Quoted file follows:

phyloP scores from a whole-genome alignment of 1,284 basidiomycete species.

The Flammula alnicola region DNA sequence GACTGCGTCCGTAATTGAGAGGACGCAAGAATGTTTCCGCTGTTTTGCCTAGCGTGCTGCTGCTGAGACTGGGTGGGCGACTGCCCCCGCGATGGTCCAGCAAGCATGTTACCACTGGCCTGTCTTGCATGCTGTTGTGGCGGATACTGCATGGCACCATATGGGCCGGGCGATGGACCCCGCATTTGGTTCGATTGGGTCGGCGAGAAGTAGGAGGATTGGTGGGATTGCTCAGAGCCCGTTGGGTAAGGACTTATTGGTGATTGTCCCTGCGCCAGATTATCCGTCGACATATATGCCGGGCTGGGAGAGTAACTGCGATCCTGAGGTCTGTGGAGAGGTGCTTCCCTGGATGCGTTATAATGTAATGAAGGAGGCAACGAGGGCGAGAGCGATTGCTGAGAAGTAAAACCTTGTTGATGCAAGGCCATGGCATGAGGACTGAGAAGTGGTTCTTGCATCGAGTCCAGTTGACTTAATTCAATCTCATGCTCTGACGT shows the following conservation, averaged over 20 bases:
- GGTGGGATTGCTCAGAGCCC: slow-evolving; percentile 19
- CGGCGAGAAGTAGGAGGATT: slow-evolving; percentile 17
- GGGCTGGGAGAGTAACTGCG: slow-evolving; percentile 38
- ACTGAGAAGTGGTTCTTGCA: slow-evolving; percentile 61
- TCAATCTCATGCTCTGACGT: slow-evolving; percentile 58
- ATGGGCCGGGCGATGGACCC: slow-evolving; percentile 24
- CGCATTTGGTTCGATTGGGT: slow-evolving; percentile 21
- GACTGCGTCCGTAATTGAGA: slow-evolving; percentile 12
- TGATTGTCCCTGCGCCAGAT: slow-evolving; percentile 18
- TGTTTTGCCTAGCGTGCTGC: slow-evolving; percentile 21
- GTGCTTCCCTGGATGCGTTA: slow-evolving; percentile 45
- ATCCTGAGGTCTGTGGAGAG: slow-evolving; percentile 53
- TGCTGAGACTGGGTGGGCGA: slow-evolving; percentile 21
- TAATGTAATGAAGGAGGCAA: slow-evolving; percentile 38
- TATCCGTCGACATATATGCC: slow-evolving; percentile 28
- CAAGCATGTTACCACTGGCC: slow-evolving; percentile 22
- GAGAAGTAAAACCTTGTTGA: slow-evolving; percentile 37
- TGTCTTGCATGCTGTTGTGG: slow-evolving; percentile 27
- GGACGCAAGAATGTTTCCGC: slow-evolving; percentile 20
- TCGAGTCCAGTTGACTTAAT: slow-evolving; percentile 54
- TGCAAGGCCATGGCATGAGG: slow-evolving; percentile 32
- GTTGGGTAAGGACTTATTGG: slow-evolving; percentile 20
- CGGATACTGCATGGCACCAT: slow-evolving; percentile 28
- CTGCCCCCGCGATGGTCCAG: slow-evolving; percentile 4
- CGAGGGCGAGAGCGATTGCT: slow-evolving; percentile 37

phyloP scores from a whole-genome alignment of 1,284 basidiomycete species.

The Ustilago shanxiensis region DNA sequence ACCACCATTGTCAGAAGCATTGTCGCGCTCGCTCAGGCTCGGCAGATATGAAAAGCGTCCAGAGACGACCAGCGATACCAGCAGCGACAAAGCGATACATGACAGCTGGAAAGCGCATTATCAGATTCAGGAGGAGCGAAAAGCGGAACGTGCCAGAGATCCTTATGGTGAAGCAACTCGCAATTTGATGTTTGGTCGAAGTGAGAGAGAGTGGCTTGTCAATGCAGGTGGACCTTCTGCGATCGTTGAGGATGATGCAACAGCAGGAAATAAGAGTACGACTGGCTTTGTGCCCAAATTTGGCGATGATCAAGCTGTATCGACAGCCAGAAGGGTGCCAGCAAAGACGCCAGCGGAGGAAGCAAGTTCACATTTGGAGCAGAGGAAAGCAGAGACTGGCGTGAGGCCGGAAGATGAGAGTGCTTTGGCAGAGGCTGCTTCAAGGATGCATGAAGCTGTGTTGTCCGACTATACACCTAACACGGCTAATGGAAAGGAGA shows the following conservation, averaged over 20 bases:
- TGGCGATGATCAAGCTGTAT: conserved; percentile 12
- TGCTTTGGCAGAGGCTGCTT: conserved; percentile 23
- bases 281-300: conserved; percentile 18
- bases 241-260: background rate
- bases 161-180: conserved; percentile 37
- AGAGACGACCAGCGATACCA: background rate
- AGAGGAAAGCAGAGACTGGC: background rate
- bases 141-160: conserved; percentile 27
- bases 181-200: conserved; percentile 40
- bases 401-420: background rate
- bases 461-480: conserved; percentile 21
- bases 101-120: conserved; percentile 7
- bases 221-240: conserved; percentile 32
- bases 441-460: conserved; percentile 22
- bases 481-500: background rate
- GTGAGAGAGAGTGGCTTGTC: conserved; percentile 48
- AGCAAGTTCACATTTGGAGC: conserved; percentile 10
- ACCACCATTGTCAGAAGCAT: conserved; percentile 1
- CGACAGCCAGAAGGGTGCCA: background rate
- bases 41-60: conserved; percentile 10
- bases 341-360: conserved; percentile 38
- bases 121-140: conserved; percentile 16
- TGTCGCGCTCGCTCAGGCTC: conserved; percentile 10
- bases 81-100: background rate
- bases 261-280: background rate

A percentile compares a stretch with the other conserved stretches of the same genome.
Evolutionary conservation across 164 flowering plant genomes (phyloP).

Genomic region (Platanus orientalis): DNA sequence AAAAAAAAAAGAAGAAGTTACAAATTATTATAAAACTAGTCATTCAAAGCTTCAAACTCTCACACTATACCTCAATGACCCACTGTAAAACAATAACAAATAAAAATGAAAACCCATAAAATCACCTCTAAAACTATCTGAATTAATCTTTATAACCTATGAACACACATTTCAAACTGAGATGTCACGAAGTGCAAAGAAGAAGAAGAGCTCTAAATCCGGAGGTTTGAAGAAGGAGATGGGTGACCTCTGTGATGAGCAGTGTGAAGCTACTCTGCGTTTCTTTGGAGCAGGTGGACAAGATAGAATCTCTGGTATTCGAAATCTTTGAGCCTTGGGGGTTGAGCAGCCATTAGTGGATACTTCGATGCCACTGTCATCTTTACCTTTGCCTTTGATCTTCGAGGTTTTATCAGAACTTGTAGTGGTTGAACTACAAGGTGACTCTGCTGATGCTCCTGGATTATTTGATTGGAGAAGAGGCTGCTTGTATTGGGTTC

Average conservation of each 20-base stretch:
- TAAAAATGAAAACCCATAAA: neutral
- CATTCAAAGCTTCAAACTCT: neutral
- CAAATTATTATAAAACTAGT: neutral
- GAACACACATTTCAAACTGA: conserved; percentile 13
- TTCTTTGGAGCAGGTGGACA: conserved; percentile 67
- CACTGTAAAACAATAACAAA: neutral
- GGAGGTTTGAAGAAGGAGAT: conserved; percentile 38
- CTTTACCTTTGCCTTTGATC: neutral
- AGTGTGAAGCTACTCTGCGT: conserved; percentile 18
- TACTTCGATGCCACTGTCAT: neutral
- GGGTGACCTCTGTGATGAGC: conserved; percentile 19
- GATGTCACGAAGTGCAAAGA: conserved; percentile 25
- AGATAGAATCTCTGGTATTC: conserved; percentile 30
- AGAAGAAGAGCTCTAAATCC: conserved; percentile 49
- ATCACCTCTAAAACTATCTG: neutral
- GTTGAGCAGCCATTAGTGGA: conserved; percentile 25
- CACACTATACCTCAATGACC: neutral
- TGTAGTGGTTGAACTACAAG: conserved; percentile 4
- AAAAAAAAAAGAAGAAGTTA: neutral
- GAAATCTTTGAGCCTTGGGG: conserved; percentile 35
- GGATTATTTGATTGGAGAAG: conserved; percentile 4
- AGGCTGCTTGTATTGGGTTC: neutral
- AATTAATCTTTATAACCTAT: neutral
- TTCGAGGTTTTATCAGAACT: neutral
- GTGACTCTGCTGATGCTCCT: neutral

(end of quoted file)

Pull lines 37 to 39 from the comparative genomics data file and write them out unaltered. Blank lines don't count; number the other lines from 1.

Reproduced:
- bases 141-160: conserved; percentile 27
- bases 181-200: conserved; percentile 40
- bases 401-420: background rate